Author Affiliation: Department of Transfusion Medicine, Warren G. Magnuson Clinical Center, National Institutes of Health, Bethesda, Md.
Is blood transfusion safe, or is blood one of the most dangerous drugs
in the physician's therapeutic armamentarium? The articles by Glynn et al1 and Ling et al2 in
this issue of THE JOURNAL embody the quintessential paradox of blood transfusion:
blood is safer than ever, but the usual notions of safety do not necessarily
apply where transfusion is concerned.1,2
Perhaps it is the mythical and spiritual significance that has been attached
to blood by many cultures, or perhaps the devastation inflicted on the recipients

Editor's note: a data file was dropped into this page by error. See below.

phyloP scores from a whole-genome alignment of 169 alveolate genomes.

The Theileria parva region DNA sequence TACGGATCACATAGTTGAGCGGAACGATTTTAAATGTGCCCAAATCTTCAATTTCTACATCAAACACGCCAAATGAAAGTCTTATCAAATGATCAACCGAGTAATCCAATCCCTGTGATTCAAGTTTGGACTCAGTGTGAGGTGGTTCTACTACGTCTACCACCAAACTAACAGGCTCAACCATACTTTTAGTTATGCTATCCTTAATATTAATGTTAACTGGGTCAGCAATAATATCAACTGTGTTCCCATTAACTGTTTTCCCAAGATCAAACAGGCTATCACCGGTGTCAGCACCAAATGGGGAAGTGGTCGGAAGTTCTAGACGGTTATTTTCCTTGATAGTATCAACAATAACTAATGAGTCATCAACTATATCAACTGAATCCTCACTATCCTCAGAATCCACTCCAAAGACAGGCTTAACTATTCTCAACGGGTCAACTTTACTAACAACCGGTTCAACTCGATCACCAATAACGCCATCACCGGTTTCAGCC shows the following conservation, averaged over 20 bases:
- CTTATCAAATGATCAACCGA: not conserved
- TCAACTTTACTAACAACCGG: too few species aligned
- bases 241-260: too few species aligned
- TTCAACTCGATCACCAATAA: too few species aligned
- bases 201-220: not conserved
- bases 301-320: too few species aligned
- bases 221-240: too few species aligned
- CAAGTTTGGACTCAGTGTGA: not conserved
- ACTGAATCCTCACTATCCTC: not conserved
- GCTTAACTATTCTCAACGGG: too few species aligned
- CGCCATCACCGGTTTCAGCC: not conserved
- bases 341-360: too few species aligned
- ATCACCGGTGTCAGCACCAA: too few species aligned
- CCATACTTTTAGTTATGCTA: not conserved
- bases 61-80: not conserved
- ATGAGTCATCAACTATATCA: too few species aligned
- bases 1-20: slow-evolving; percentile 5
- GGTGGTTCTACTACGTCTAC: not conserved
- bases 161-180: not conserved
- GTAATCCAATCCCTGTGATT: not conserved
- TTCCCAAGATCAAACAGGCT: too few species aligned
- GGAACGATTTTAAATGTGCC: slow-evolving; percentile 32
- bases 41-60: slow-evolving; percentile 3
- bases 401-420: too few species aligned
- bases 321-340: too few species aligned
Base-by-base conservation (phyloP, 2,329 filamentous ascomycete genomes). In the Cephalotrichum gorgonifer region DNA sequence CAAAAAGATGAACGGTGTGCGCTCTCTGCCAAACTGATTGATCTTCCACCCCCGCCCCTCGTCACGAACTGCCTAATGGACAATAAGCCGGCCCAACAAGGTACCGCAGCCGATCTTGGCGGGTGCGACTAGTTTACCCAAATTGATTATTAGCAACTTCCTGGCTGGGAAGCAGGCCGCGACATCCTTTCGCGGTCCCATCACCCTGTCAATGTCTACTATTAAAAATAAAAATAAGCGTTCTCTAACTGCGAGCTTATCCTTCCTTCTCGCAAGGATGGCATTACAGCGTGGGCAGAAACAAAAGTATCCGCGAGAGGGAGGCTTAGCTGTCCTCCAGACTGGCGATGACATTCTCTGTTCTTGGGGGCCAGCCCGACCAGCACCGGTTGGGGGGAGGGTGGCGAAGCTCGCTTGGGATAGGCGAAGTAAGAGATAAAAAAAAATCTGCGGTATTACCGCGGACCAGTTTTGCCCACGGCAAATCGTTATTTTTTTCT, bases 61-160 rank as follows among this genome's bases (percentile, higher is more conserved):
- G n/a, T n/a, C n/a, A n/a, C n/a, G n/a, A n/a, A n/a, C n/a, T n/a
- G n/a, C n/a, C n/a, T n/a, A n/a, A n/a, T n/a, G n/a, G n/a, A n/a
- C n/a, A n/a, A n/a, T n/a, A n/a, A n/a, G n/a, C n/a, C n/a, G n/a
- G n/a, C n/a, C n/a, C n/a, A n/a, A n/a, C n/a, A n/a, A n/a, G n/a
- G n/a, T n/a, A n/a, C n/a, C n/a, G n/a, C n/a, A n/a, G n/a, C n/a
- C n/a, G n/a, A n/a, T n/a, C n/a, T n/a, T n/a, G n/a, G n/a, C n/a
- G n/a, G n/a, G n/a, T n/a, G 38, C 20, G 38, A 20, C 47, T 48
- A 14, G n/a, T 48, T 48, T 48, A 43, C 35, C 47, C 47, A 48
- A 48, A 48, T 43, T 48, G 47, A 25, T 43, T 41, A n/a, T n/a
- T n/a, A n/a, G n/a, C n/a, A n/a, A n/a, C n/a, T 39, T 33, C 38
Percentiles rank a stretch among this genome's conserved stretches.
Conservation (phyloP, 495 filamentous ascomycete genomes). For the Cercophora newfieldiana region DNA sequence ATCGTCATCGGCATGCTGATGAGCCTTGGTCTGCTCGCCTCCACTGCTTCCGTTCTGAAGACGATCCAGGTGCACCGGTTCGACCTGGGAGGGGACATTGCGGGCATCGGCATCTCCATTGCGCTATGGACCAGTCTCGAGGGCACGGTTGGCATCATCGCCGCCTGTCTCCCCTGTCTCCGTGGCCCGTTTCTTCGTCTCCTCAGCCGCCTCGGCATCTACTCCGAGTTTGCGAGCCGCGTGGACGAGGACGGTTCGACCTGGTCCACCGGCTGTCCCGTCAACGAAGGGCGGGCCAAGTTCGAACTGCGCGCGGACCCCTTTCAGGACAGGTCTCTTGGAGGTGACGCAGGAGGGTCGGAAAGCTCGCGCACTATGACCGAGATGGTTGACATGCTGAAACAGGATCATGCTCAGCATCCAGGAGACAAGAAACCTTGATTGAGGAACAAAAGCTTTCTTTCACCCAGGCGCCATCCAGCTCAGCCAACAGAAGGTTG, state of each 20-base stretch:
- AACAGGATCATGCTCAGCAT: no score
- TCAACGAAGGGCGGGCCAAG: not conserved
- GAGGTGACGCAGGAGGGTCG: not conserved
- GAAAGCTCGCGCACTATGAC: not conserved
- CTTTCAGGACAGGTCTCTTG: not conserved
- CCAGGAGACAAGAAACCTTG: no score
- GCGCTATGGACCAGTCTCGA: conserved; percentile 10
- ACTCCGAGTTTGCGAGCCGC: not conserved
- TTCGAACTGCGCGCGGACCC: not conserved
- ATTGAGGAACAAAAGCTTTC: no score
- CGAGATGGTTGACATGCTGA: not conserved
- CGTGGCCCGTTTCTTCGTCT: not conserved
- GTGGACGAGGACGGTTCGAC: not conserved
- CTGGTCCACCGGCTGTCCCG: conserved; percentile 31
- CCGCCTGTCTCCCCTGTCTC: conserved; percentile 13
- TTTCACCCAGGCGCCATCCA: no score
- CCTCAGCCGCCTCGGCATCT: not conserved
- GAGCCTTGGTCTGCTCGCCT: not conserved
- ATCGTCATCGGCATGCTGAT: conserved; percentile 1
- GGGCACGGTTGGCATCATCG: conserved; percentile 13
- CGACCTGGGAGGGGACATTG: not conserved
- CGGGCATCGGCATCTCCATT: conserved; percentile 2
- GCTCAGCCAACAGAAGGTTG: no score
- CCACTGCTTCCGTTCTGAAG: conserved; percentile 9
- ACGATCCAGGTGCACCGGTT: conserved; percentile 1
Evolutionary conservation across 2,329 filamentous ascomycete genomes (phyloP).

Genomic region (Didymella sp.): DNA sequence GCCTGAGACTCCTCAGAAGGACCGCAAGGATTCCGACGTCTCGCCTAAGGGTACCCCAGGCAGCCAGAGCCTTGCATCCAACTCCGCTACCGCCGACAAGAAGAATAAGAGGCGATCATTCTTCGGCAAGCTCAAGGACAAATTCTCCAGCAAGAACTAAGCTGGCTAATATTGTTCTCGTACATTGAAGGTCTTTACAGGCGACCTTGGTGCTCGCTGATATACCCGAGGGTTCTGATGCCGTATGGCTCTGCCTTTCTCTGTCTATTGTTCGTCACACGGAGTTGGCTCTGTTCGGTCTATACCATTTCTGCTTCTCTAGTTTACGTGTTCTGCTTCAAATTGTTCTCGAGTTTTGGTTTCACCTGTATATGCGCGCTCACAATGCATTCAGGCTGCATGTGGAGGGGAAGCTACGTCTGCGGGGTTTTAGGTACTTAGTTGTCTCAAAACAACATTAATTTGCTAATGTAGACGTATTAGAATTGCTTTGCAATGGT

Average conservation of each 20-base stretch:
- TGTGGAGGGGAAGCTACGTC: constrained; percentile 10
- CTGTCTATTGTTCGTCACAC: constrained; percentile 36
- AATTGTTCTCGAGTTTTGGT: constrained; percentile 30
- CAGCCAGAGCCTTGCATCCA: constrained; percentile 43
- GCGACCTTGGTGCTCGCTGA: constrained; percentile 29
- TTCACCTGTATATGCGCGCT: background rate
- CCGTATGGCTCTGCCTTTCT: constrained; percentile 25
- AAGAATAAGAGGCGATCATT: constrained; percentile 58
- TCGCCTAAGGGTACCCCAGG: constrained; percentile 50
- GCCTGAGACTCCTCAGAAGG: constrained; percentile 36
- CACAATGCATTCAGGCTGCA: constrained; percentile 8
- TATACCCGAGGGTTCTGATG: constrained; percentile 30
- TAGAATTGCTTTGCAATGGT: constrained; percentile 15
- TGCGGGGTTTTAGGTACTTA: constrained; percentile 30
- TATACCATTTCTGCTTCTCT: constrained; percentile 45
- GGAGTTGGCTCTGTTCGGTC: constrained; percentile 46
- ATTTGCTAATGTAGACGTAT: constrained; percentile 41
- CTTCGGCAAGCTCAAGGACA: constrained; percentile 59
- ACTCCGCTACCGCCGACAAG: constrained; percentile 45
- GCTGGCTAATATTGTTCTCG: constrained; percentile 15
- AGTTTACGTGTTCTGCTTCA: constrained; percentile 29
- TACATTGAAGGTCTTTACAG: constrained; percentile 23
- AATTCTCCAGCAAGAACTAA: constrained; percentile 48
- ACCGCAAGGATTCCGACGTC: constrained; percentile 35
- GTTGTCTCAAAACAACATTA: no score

of blood infected with the human immunodeficiency virus (HIV). Whatever the
reason, blood seems to have gained a singular status—simultaneously
feared and revered. Developed countries have come to demand absolute freedom
from transfusion-transmitted infection, while simultaneously conceding that
zero-risk transfusion is unlikely to ever be achieved.
Klein HG. Will Blood Transfusion Ever Be Safe Enough?. JAMA. 2000;284(2):238-240. doi:10.1001/jama.284.2.238